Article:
There is a full pantry list in the book, but some of my must haves are canned beans and tomatoes (no salt added); a variety of quick-cooking whole grains like whole-grain pasta, bulgur, and quinoa; a variety of flavorful vinegars; and good olive oil.
Are there any new or unfamiliar ingredients you’d recommend people try?
I have been kind of obsessed with smoked paprika lately. It adds so much depth and flavor and gives the simplest foods a huge wow factor. I add it to eggs and potatoes and use it in a rub for poultry. I have a recipe in the book for Shrimp with Spinach, Garlic and Smoked Paprika that is insanely simple and insanely delicious.
What techniques or ingredients do you find to be especially suited for busy weeknights?
I love to do dishes where you get your protein, vegetable and sauce all in one skillet. I have so many of those in the book, from Moroccan-Style Chicken with Lemon, Fennel and Olives to Pork Tenderloin with Sweet-and Sour Red Cabbage and Dried Cherries to Cod with Miso Ginger Broth.
Any tips for making traditional recipes lighter or more nutritious? Easy substitutions?
Swap sour cream or up to half the mayo in a typical dish with Greek yogurt, use whole grain breads and pasta instead of refined. Use olive oil or canola oil instead of butter wherever it makes sense, and always find a way to incorporate more vegetables into a dish.
What are some of your favorite fruits and vegetables to cook with and why?
One of my favorite thing about fruits and vegetables is the incredible variety you can get, so I love to experiment with all different kinds. But on busy weeknights I like to take advantage of those that require little or no prep like prewashed greens, snow peas, tomatoes, grapes, and dried fruits.
What’s for dinner tonight?
Tonight I am making a Chicory Salad with Blue Cheese and Cranberries and my Savory Carrot Cashew Soup. Perfect winter dinner!
Please share a recipe from the book and tell us why you love it.
This dish — Shrimp with Spinach, Garlic, and Smoked Paprika — has big flavor and a luxurious appeal, even though it has just a few simple ingredients and takes less than 15 minutes to get on the table. Plus, you get your vegetable and protein in one pan. It is a perfect example of a Weeknight Wonder!
Shrimp with Spinach, Garlic, and Smoked Paprika
If you have yet to discover the glory of smoked paprika, this is your official invitation. Made from smoked red peppers, it is a key ingredient in Spanish cooking (where it is called pimentón). It imparts a deep ruby color and distinctive smoky flavor and aroma, instantly giving the simplest foods, like eggs, potatoes, or grilled chicken, a huge wow factor. In this dish, it teams up with golden toasted garlic for doubly exciting seasoning for sautéed shrimp and spinach. You can buy smoked paprika in sweet or hot varieties, but I buy the sweet because I figure you can always add some heat if you want it—and I do add a touch here.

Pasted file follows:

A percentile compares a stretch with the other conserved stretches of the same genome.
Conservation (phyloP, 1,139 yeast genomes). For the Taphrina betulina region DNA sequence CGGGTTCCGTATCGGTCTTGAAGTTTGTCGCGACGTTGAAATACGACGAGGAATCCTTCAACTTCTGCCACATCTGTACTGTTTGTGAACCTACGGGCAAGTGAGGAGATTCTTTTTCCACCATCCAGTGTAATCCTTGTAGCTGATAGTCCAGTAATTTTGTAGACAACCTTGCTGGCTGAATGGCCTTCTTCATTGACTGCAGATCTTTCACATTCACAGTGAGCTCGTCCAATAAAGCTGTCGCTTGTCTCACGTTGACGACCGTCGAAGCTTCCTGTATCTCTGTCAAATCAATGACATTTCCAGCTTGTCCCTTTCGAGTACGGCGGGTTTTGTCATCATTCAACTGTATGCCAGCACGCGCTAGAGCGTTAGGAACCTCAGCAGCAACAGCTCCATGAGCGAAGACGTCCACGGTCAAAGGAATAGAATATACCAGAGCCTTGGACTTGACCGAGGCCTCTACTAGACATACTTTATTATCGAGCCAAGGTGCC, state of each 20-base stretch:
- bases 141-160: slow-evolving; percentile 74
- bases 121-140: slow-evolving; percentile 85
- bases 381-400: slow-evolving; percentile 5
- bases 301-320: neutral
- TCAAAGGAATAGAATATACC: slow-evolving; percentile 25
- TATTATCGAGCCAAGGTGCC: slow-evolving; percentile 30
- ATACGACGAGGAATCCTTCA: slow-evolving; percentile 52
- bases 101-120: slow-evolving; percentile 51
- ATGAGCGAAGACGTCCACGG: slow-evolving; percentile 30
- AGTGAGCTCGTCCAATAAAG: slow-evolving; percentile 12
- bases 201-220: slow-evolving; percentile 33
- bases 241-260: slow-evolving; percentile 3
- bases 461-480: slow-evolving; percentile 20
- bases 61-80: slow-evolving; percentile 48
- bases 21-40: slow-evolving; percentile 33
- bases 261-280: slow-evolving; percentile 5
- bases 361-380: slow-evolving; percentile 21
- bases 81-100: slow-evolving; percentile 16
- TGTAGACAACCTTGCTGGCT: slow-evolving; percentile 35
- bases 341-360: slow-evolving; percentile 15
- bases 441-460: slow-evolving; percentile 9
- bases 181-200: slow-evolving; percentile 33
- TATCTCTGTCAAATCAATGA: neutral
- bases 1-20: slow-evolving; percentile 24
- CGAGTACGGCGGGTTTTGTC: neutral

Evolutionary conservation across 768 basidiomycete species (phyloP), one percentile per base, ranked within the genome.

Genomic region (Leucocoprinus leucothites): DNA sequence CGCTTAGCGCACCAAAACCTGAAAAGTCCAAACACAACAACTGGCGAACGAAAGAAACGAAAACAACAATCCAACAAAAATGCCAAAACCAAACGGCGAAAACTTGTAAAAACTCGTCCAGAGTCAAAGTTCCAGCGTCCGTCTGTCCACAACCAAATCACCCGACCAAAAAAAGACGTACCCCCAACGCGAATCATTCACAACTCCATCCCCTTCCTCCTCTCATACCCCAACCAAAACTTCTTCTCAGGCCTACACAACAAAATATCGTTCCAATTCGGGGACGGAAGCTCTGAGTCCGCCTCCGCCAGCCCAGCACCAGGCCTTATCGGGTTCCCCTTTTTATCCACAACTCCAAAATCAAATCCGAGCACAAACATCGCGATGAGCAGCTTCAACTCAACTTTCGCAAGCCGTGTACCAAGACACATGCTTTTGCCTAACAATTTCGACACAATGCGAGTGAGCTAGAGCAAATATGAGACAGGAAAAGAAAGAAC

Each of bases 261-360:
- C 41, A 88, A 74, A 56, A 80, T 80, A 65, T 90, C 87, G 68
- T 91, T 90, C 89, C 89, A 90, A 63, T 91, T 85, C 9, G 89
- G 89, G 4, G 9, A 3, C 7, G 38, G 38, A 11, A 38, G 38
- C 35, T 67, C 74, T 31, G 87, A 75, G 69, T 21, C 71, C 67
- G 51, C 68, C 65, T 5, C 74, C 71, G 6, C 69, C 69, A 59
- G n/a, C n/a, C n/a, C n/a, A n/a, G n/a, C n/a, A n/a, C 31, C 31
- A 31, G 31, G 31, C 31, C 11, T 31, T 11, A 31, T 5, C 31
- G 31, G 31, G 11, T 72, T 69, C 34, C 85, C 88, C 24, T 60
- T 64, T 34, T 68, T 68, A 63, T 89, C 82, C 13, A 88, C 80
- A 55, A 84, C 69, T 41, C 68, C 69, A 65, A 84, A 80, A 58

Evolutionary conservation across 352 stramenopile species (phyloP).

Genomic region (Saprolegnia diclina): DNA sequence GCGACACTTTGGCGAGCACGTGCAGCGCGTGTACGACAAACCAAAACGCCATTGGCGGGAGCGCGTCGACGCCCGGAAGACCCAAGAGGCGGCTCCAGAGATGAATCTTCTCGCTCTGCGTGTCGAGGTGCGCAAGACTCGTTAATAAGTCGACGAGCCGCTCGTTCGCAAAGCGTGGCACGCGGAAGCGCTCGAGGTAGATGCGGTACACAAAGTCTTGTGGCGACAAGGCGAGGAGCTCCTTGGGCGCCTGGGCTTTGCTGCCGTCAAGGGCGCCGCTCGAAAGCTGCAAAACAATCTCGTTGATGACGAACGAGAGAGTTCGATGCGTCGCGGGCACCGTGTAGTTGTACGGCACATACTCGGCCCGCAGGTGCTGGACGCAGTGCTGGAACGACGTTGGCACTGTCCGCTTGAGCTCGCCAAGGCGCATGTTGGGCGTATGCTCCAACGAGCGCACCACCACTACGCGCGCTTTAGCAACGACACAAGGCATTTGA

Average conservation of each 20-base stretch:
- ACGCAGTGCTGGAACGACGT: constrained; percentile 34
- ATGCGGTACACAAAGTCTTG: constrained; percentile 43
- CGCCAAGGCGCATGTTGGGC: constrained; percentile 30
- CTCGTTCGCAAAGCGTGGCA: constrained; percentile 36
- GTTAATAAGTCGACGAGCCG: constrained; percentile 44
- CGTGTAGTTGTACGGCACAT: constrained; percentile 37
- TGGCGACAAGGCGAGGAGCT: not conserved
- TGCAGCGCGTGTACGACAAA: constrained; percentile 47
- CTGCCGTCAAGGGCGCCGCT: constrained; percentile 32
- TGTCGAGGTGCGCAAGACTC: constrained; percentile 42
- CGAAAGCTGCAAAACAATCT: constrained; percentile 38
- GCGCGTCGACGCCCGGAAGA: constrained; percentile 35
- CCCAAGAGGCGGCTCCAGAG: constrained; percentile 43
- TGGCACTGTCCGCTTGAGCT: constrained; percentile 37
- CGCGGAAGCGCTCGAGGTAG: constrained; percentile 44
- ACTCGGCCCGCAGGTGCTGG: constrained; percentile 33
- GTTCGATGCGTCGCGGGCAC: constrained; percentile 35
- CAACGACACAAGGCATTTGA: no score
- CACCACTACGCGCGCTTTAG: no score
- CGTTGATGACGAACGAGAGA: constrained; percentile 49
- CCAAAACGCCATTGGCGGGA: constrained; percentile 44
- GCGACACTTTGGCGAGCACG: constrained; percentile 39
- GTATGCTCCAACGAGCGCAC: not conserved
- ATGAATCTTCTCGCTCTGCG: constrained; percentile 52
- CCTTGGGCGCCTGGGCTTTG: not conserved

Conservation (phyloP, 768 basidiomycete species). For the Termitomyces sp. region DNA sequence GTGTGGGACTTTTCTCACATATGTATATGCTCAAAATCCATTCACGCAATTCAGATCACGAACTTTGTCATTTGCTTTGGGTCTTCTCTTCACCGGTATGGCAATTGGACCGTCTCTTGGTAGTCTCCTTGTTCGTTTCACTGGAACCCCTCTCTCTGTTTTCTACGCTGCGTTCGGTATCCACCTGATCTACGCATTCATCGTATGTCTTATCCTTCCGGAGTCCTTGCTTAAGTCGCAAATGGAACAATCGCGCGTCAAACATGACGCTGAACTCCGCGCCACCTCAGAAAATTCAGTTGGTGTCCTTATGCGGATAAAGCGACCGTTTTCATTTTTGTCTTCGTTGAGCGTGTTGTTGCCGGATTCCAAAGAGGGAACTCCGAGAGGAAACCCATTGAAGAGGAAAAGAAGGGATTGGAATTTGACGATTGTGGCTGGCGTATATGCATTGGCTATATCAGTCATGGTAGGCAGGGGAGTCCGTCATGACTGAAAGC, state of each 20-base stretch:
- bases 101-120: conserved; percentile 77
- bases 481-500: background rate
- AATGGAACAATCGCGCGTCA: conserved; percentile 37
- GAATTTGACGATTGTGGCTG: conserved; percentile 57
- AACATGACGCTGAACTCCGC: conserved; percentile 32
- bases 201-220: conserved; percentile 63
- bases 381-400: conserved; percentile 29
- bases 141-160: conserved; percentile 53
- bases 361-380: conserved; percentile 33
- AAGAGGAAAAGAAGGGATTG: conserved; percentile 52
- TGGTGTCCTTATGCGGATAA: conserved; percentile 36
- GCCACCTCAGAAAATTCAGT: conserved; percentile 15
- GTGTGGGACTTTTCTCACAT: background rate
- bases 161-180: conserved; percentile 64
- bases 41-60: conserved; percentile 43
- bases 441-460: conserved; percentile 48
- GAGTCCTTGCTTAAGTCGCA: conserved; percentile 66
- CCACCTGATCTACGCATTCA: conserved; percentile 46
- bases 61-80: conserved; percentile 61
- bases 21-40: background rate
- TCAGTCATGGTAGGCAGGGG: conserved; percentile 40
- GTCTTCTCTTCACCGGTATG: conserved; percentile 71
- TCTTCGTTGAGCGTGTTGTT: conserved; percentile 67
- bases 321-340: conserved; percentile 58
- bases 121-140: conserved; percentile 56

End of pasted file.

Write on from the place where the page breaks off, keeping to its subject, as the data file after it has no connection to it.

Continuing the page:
1 1⁄4 pounds large shrimp (about 20 per pound), peeled and deveined, tails on
3 large cloves garlic
5 cups lightly packed baby spinach leaves (5 ounces)
3 tablespoons olive oil
2 teaspoons smoked paprika
1⁄4 teaspoon salt
Pinch cayenne pepper
Rinse the shrimp and pat dry with a paper towel. Thinly slice the garlic. Coarsely chop the spinach.
Place the oil in a large nonstick skillet and heat over medium-high heat. Lower the heat to medium-low, add the garlic, and cook, stirring frequently, until the garlic is golden, about 5 minutes. Watch closely so the garlic does not burn. Transfer the garlic to a small dish using a slotted spoon, leaving the oil in the skillet.
Raise the heat to medium-high, add the shrimp, paprika, salt, and cayenne to the skillet, and cook until the shrimp turns pink and is nearly cooked through, about 3 minutes. Stir in the spinach, return the garlic to the pan, and cook until the shrimp is opaque throughout and the spinach is wilted, 1 to 2 minutes more.
SERVING SIZE 1 1⁄4 cups (6 or 7 shrimp)
CALORIES 260; Total Fat 13g (Sat Fat 2g, Mono Fat 7.8g, Poly Fat 2.1g); Protein 30g; Carb 6g; Fiber 2g; Cholesterol 215mg; Sodium 410mg
EXCELLENT SOURCE OF Iron, Phosphorus, Protein, Selenium, Vitamin A, Vitamin B12
GOOD SOURCE OF Calcium, Copper, Magnesium, Niacin, Vitamin B6, Vitamin C, Zinc
Book Signings & Cooking Demonstrations with Ellie Krieger
Join us for a special book signing with Ellie Krieger. She will be signing copies of her new cookbook, Weeknight Wonders: Delicious, Healthy Dinners in 30 Minutes or Less. Please note: Ellie will only be personalizing copies of Weeknight Wonders purchased at Williams-Sonoma. Proof of purchase required.
Mall At Short Hills
Sunday, January 12, 2014 at 1:00pm
1200 Morris Turnpike, Short Hills, NJ 07078
Saturday, January 18, 2014 at 1:00pm
1600 Montana Ave., Santa Monica, CA 90403